Half of The Giuseppe at East 14th Street
Tavern, 3418 East 14th St., 266-3446. Hours
are Monday through Friday, 8 to 2 a.m., Saturday
from 10 to 2 a.m. and Sunday from 11 to 2 a.m.
Reader tips took me around the metro last week
checking out a tavern legend, a super-sized
wine dinner and cynicism. Let’s start with the
latter matter. Chef George Formaro hosted a
forum at his Django restaurant to address anonymous
social media attacks against him for: 1.) his
experiments with vegan diets and 2.) Django’s
use of foie gras. Facebook and Twitter users
have apparently revived dormant account names
to post derogatory messages and Photoshopped
pictures superimposing Formaro’s face on the
bodies of people torturing animals. He was also
dubbed with the hash tag “fakevegan.”
Ironically, Formaro has never claimed to be
a vegan and has probably provided the most comprehensive
vegan-friendly menus of any fine dining restaurants
in town at Django, Centro and Gateway Market
Café. He even carries multiple vegan wines.
(To keep wines from becoming cloudy, wine makers
“fine” them with animal products such as bone,
shrimp shells, egg whites and dried fish bladders.
Vegan wines substitute things like carbon, limestone
and clay.) Formaro also provided a Power Point
presentation of photos he made from La Belle
Farms, his foie gras provider and one he believes
raises ducks more humanely than others. They
are never caged, nor fed hormones or vaccines.
Their feeding tubes appeared considerably less
intrusive than others that have been distributed
in media. Formaro served vegan grinders. Some
attendees ordered Django dogs and Rossini burgers,
both of which include foie gras. I don’t recommend
pairing them with the vegan grinders.
Tip No. 2 took me to the East 14th St. Tavern
where an extra large parking lot included a
motorcycle-only section, multiple grills and
a smoker. Inside, the walls and ceilings were
completely covered with signs and witticisms.
A surprising number of homemade items were prepared
in a relatively small kitchen. Servings were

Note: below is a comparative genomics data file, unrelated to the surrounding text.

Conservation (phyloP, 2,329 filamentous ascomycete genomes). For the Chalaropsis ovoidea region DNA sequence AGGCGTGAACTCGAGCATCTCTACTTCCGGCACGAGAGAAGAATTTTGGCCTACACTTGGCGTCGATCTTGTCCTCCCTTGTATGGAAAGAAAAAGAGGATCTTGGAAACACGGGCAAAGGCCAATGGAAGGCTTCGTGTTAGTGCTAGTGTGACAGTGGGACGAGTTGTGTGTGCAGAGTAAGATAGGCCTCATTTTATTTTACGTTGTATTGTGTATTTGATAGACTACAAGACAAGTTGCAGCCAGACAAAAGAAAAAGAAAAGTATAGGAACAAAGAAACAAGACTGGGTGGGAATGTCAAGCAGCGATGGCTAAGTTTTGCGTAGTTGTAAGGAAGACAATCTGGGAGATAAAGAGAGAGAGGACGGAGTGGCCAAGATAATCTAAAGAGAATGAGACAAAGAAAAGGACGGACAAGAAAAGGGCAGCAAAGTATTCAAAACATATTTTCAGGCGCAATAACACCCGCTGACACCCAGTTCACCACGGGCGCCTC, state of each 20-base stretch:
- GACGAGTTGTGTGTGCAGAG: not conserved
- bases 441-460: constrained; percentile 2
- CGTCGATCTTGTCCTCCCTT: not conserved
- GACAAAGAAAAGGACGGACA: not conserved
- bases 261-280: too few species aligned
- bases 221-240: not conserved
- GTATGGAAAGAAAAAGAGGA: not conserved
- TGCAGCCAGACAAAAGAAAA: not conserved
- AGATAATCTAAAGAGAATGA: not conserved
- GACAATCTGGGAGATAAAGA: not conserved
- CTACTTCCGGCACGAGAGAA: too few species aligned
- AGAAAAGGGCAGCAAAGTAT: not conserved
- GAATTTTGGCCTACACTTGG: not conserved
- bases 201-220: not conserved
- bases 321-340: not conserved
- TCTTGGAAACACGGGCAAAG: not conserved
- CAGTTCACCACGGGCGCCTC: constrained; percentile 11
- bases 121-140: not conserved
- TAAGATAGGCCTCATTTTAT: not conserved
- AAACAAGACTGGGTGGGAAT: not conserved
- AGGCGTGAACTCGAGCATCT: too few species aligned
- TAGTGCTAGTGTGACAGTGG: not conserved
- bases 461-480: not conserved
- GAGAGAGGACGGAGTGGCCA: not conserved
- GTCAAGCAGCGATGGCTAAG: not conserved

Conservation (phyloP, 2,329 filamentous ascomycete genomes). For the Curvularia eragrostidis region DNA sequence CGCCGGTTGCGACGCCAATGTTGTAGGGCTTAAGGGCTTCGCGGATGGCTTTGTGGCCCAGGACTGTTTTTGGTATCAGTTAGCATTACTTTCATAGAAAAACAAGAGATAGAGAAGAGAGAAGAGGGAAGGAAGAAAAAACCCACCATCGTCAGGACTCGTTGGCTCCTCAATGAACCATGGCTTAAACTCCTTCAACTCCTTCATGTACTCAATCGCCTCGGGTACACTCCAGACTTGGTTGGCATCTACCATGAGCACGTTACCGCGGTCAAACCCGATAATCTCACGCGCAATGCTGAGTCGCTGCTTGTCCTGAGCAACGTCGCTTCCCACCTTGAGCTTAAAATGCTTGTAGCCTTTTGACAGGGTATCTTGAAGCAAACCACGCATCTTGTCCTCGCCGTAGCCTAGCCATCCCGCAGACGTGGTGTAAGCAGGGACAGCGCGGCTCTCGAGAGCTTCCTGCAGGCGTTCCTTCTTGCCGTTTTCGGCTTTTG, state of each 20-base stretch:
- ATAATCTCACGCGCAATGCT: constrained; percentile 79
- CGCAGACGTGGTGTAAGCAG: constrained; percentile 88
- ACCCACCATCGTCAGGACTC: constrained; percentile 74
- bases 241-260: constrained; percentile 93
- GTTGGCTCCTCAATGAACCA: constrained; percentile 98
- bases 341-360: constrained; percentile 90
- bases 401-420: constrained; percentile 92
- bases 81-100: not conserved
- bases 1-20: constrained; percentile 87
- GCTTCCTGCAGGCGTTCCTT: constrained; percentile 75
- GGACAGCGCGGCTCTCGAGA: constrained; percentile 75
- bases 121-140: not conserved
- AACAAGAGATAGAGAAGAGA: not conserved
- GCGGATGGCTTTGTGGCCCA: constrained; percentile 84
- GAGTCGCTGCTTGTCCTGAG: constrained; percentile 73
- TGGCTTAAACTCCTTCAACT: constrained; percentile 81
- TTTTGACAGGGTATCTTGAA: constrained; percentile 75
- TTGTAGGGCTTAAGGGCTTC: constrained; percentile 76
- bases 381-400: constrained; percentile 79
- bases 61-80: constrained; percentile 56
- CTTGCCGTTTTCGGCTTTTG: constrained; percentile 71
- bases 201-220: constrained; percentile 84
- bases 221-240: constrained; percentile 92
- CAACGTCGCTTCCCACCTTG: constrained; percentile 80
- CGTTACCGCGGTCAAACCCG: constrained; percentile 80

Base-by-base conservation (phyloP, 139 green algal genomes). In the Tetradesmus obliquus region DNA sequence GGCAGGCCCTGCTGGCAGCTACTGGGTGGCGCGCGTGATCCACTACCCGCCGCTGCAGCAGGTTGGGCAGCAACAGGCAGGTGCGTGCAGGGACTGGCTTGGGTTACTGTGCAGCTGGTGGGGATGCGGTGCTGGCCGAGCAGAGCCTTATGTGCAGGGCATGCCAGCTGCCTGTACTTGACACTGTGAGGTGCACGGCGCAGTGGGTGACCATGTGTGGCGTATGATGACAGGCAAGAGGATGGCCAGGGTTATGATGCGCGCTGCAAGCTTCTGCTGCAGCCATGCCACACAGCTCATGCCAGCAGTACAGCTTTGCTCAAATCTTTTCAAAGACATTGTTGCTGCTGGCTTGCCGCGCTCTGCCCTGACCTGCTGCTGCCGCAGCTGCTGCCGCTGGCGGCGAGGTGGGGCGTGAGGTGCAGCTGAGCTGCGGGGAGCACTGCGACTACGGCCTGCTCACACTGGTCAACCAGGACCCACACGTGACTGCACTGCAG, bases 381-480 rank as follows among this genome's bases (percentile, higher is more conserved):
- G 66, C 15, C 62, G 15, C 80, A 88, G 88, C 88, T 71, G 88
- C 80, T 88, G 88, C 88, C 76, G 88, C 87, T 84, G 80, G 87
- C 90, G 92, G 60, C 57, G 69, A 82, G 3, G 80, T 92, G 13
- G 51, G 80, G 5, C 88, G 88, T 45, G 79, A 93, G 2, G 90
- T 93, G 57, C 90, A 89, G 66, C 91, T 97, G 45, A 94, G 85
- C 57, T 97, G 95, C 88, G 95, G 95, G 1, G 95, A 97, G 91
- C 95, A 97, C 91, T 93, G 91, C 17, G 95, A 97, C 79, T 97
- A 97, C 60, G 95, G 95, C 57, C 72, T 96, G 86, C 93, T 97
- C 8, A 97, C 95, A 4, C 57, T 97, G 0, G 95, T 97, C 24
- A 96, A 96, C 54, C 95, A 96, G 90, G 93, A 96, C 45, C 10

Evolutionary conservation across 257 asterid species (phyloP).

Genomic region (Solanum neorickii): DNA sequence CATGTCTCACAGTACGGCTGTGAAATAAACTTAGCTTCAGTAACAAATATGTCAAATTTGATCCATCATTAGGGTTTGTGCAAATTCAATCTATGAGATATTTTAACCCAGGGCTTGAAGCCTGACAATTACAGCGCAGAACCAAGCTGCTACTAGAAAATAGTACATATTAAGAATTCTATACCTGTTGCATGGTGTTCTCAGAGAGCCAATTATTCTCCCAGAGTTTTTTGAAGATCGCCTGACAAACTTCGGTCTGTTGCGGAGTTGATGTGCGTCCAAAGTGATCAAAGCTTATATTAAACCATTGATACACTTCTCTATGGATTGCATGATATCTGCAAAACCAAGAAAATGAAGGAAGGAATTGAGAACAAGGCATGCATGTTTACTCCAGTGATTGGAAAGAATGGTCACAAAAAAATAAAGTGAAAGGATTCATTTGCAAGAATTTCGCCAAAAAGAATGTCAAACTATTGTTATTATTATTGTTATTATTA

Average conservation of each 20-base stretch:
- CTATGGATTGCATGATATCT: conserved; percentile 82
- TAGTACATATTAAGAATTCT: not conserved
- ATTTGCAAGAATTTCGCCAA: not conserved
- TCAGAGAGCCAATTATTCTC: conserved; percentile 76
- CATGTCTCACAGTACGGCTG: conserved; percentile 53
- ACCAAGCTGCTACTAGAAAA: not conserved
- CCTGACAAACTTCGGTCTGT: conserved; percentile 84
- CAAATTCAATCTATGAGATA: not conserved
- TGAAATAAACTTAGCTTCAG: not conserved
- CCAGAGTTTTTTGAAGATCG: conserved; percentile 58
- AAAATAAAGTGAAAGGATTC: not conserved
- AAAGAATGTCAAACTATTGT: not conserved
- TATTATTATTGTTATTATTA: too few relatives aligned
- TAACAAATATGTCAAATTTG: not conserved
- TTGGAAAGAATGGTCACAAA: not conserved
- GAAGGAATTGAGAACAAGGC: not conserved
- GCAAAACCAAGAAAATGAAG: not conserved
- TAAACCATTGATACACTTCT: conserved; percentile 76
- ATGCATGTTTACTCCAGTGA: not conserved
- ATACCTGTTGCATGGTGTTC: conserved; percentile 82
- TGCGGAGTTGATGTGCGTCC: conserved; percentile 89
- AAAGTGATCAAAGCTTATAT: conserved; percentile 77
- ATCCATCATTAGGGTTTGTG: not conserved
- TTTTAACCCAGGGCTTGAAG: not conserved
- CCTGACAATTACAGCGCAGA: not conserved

big, too. The smallest burgers included a third
of pound of beef. Tenderloins overlapped their
buns. Graziano’s sausage sandwiches and grinders
were the opposite of vegan. Tacos were so large
they would be illegal in New York City. All
pizza was homemade. An appetizer menu included
most of the industry’s best sellers. A $10 steak
dinner is featured every Tuesday night and nearly
every item on the menu is steeply discounted
at least once a week.
I visited though, for a legendary sandwich that
is offered only once a month (on first Tuesdays)
and only until it sells out. I got the last
one this month at 1 p.m. The Giusepppe’s reputation
is well deserved. It’s made with equal parts
of capicola, mortadella, garlic sausage, provolone,
swiss and roasted peppers on a grilled piece
of South Union foccacia.
Tip No. 3 took me to a West Lakes’ Hy-Vee Club
dinner. These regular events are too big for
even the largest Hy-Vee in the metro. They pack
folks into the Spring Hill Suites as 148 showed
up for a dinner with wines from Edna Valley,
a small appellation in San Luis Obispo County
that is endowed with a dramatically cool microclimate.
My $30 dinner included eight glasses of wines,
some of which are normally only sold at the
winery. Chef Alex Strauss paired each with a
dish including: crab cake with a corn soup shooter;
shrimp skewers with fried rice; pan-seared salmon
in pinot noir reduction with cous cous; pork
loin with shitakes reduced in Cabernet with
polenta; a cheese course that included a blue
mousse and an aged chevre from Midnight Moon;
and a chocolate tart with cherry sauce. Attendees
who could drive to the supermarket after dinner
could buy sampled bottles at deep discounts.
The next such event is Aug. 1-2. Make reservations
at the store.
Whole Foods opened their first Iowa store,
in West Des Moines… Jethro’s opened their fourth,
in Ankeny. CV